The ENCJ suspends the membership of the new Polish Judiciary Council
The European Network of Judiciary Councils (ENCJ) decided to suspend the membership of the Polish National Council of the Judiciary (KRS).
The ENCJ unites the national institutions in the Member States of the European Union which are independent of the executive and legislature, and which are responsible for the support of the Judiciaries in the independent delivery of justice. The ENCJ is comprised of 24 judicial councils from 20 EU member-states. Polish KRS was one of the founding members of the ENCJ, established in 2004.
On Monday an Extraordinary General Assembly of the ENCJ was held in Bucharest, devoted to the case of Polish KRS. A motion to suspend the new KRS, chosen by politicians, was put forward by a member of the Dutch Judiciary Council, Kees Sterk, who is also the Chairman of the ENCJ. Each of the members took the floor on Monday. Poland was represented by the Chairman of the KRS, judge Leszek Mazur.
The members of the ENCJ decided to suspend the new Polish KRS in membership rights. The Chairman of the Polish Judiciary Council, judge Leszek Mazur told the Polish Press Agency that the motion to suspend the KRS was supported by 100 votes, with only 6 votes against it. There were also 9 abstentions.
"As a consequence, the KRS is from now stripped of voting rights and excluded from ENCJ operations. However, the ENCJ has decided to remain in contact with the KRS," the ENCJ wrote in a statement.
"The ENCJ will be monitoring the situation and awaiting the moment when KRS fulfils the ENCJ's requirements, thanks to which it would once more become an active member. For the time being, the ENCJ is ready to provide help and advice to the KRS, regarding its compability with European standards for judicial councils," reads the statement by the ENCJ.
In mid-August, the KRS was informed that on the 17th of September in Bucharest, during an Extraordinary General Assembly the ENCJ will make a decision regarding the Polish judiciary council's status within the organisation.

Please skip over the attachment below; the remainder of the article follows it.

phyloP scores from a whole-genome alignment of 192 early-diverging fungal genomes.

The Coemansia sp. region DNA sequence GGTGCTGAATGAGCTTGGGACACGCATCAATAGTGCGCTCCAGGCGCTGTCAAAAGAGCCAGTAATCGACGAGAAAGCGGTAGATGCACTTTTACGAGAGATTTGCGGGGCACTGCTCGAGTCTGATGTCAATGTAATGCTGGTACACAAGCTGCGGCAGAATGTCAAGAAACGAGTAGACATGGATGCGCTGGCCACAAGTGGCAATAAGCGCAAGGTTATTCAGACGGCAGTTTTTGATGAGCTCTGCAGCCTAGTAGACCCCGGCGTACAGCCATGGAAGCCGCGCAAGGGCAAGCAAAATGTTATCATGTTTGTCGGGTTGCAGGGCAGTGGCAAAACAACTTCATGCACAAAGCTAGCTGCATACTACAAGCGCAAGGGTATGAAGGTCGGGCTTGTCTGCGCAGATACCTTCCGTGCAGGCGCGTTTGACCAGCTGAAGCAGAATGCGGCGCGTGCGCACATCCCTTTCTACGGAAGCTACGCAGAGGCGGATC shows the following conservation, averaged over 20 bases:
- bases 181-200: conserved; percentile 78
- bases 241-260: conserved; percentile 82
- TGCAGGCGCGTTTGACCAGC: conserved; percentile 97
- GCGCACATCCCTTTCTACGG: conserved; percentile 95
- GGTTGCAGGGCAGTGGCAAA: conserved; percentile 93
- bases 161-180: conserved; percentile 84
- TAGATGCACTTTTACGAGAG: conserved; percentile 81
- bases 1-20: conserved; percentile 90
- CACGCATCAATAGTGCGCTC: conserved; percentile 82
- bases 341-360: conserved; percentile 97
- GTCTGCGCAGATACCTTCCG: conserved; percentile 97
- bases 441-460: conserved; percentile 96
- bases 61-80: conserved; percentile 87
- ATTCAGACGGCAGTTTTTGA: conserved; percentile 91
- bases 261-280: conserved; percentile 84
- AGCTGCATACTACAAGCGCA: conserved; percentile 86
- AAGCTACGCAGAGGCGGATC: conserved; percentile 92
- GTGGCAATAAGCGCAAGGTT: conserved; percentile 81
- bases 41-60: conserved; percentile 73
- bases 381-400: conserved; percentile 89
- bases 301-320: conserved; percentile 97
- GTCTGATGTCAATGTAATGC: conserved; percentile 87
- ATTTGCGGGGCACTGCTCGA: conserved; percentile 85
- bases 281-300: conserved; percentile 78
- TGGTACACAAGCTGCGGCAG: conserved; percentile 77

"The Board has proposed to the Members of the ENCJ to suspend the membership of the KRS as it no longer meets the requirements of ENCJ that it is independent of the Executive and Legislature so as to ensure the Independence of the Polish Judiciary. (...) Taking into account the replies of the KRS and after having studied all other relevant materials (i.e. the position of the Polish Judges Associations) the Board considers that the KRS no longer fulfils the requirements for Membership of the ENCJ," the ENCJ wrote on its webpage.
The KRS spokesperson reassured earlier on Monday that he was confident about the ENCJ's decision "as long as the members would follow the law". "However, if political issues would dominate, as it's happening in Europe, then I'm not so sure of our standpoint," Mitera underscored.
"In our view, everything is in line with rule of law. We do not feel that we're breaking it. I believe that individual members of the ENCJ know this very well, but what counts is the majority vote. I'm confident about the question of law, not so much about politics, however," he said.